Teachers, bus drivers earn appreciation
Teachers, bus drivers and all the other dedicated men and women on the frontlines in our schools deserve a great deal of thanks and support for all they do to educate, nurture and keep our children safe.
Their efforts not only help to better young people’s lives, but are critical to building an education system in Ohio that prepares students to compete in today’s workforce and helps lead our state to future economic prosperity.
May 3-7 was National Teacher Appreciation Week, an opportunity to recognize the thousands of outstanding teachers in Ohio and across the country for their work in and out of the classroom to promote learning and improve their communities. As many school districts near summer break, I encourage parents and students to take a moment to thank their teachers for all their hard work and contributions this past year.
Educators are handed a herculean responsibility of not only teaching our students, but helping to shape their character. This is done with many obstacles and with much second-guessing, but these professionals care deeply about their mission and want to see their students succeed. Many teachers go above and beyond what is asked of them to accomplish this goal, tutoring students before and after school or encouraging kids to contact them in the evenings and on weekends with questions about homework or an upcoming exam. Too often, we take for granted the noble efforts of our educators while focusing on the shortcomings or conflicts of a few.
Teachers have many requirements they have to fulfill in order to continue teaching. For instance, the most recent state budget implemented a new four-tiered approach for how educators are licensed in Ohio. Beginning in 2011, new teachers will be given a four-year, non-renewable
resident educator license and will be required to participate in the Ohio Teacher Residency Program, which will include mentoring by veteran teachers, professional development counseling and tools to allow new teachers to measure their progress. Once completed, teachers can apply for a five-year, renewable, professional educator license. There is also a five-year, senior professional educator license for teachers who have earned a master’s degree and previously held a professional educator license, as well as a five-year, lead professional educator license for teachers who have their master’s degree and hold a valid certificate from the National Board for Professional Teaching Standards or meet other professional criteria.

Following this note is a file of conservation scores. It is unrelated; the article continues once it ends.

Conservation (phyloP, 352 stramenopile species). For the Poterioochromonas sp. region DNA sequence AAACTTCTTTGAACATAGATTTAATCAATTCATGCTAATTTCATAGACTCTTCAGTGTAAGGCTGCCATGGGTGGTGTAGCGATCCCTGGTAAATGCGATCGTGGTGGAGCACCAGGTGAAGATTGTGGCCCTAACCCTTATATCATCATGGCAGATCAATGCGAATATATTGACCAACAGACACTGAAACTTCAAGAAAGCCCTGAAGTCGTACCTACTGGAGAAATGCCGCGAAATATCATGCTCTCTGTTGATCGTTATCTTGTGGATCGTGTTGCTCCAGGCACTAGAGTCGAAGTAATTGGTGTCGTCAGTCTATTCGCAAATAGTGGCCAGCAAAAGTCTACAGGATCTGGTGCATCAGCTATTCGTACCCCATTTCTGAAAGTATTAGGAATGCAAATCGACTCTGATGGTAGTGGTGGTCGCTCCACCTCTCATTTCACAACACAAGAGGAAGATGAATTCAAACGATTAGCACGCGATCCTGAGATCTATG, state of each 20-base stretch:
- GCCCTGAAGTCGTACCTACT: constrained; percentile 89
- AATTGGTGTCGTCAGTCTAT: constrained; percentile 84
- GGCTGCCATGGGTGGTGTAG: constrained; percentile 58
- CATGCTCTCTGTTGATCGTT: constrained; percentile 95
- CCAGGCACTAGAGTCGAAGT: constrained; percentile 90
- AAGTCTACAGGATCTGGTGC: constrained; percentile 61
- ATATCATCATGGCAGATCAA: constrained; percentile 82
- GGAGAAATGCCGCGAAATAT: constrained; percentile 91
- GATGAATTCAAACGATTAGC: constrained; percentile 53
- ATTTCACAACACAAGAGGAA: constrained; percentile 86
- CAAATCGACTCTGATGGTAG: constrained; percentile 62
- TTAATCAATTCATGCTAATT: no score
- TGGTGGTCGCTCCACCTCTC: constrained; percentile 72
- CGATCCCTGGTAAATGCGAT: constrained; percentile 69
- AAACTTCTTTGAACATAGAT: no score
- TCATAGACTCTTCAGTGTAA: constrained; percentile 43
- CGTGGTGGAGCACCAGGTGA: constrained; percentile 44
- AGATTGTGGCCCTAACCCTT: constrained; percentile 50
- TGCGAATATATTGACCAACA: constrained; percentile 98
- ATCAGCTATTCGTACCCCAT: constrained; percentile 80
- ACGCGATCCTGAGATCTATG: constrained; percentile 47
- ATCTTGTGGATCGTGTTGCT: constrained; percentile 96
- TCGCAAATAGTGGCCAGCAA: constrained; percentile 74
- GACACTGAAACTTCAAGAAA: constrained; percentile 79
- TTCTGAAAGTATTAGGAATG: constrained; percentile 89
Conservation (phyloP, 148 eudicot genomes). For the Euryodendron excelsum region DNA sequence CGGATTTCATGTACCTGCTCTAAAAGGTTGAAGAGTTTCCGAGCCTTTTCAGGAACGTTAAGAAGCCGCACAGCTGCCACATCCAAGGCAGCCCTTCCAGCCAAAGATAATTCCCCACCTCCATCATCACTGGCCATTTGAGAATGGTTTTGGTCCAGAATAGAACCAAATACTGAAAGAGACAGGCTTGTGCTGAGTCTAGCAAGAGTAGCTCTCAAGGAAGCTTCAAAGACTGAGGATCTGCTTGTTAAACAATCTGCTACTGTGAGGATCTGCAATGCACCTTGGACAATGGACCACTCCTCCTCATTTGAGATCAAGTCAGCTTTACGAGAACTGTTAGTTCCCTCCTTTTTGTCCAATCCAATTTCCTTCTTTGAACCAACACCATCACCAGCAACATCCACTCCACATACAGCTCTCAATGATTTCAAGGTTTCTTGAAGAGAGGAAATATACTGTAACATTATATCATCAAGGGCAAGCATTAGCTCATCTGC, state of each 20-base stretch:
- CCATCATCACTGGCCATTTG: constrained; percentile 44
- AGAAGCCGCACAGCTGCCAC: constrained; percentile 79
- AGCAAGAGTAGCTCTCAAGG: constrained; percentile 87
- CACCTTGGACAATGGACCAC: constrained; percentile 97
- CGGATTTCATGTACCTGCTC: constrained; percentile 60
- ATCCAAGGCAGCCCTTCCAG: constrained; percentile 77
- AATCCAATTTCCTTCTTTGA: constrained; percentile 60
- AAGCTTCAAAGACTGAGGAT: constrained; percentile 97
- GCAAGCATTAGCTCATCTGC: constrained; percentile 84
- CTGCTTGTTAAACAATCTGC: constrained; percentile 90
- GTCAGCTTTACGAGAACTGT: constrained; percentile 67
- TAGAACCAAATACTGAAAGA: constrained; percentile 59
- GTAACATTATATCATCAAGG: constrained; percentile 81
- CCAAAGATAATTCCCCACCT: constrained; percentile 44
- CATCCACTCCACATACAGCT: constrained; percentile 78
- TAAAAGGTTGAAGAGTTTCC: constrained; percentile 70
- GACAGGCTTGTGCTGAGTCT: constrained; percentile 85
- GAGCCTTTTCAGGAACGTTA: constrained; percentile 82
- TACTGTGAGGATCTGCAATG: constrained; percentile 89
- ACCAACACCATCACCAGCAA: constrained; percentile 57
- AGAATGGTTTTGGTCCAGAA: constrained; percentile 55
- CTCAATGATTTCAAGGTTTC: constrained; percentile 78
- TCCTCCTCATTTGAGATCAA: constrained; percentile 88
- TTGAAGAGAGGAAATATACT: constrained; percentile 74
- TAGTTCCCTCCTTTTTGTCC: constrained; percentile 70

Many teachers also spend a lot of money out of their own pockets to purchase classroom supplies and do other things for their students.
My children have had many good teachers growing up in the Wellston City Schools. I urge parents to be involved in their children’s education. Do not be afraid to ask questions and talk to other parents. Most educators appreciate it when parents or guardians are engaged and show interest in what their child is learning.
This past week was also School Bus Driver Appreciation Day in Ohio, which is celebrated annually on the first Monday in May in recognition of the more than 20,000 bus drivers across our state who work to safely transport students to and from school each day.
School bus drivers must have nerves of steel. I have a lot of memories of racing to catch the bus when I was a kid. One time in high school, I was running as hard as I could, fell, and began rolling down a hill, tearing my jacket and my clothes. I was bleeding, but I got up and kept running. My classmates on the bus were impressed. I acted like it was no big deal, but it really hurt.
To all those working with our students to make sure they have a productive, clean and healthy educational environment, thank you!
John A. Carey is a member of the Ohio Senate and represents the 17th District. He can be reached at Ohio Senate, Statehouse, Columbus, Ohio 43215 or by phone at (614) 466-8156.